Bay Islands

A string of islands off the northern coast of Honduras, the Bay Islands are the country's most popular tourist attraction. Warm, clear Caribbean waters provide excellent reef diving - some of the cheapest in the Caribbean. Equally enjoyable are the white-sand beaches, tropical sunsets and the relaxed atmosphere which positively encourages you to take to your hammock, lie back and relax. The culture is far less Latino than on the mainland. English is spoken by many and there are still Black Carib descendants of those deported from St Vincent in 1797.

The islands

The beautiful Bay Islands (
Islas de la Bahía
), of white sandy beaches, coconut palms and gentle sea breezes, form an arc in the Caribbean, some 32 km north of La Ceiba. The three main islands are
and, the largest and most developed,
. At the eastern end of Roatán are three smaller islands:
Santa Elena
, and
, with many islets and cayes to explore. Closest to the mainland are the small, palm-fringed
Hog Islands
, more attractively known as
Cayos Cochinos

The underwater environment is one of the main attractions and is rich and extensive;
surround the islands, often within swimming distance of the shore.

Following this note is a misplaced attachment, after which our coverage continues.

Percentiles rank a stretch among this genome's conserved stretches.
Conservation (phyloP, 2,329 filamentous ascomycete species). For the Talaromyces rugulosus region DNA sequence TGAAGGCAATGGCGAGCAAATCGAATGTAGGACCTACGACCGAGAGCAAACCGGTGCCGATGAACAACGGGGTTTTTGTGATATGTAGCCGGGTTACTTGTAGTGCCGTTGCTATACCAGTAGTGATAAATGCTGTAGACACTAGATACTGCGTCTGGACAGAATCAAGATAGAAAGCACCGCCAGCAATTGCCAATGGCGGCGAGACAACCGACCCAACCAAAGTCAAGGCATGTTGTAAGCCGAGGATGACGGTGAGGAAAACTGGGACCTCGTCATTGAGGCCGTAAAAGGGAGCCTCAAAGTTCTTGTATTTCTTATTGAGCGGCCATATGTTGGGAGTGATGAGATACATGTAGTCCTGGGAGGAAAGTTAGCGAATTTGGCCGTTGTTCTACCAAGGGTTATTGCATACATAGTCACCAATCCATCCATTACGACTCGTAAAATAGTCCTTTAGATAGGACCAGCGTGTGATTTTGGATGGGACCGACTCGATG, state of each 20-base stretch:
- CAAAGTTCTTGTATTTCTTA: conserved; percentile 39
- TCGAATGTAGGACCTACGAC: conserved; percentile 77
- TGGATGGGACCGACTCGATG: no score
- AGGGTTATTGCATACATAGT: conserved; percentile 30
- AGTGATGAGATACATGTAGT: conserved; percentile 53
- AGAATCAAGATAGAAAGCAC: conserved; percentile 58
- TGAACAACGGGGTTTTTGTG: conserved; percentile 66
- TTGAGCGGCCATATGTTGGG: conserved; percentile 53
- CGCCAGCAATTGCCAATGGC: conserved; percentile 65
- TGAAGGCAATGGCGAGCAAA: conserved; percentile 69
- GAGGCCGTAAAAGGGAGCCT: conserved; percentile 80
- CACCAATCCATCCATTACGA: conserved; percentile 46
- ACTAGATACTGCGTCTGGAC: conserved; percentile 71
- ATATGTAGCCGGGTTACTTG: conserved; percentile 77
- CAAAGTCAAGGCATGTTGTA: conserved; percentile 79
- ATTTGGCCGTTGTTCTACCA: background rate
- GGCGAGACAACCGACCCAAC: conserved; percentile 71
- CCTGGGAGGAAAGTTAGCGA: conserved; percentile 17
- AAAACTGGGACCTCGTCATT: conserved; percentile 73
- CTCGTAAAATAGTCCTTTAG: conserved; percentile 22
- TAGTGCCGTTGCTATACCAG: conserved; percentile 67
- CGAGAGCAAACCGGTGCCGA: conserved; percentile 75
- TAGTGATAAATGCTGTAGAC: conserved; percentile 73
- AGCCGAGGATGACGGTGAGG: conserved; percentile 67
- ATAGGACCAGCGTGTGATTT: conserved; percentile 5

and caverns are a common feature, with a wide variety of
and the best collection of
pillar coral
in the Caribbean. There are many protected areas including the
Marine Parks
of Turtle Harbour on Utila, and Sandy Bay/West End on Roatán, which has permanent mooring buoys at the popular dive sites to avoid damage from anchors. Several other areas have been proposed as marine reserves by the Asociación Hondureña de Ecología: the Santuario Marino de Utila, Parque Nacional Marino Barbareta and Parque Nacional Marino Guanaja. The Bay Islands have their own conservation association .

The traditional industry is fishing, mostly shellfish, with fleets based at French Harbour; but the supporting boat-building is a dying industry. Tourism is now a major source of income, particularly because of the scuba-diving attractions. English-speaking blacks constitute the majority of the population, particularly on Roatán. Utila has a population which is about half black and half white, the latter of British descent mainly from the settlers from Grand Cayman who arrived in 1830. Columbus anchored here in 1502, during his fourth voyage. In the 18th century the islands were the base for English, French and Dutch buccaneers. They were in British hands for over a century, but were finally ceded to Honduras in 1859. Latin Hondurans have been moving to the islands from the mainland in recent years.

The islands are very beautiful, but beware of the strong sun (the locals bathe in T-shirts), sandflies and other insects. Basic etiquette for snorkelling and diving applies. Snorkellers and divers should not stand on or even touch the coral reefs; any contact, even the turbulence from a fin, will kill the delicate organisms.

This is edited copy from Footprint Handbooks. For comprehensive details (incl address, tel no, directions, opening times and prices) please refer to book or individual chapter PDF
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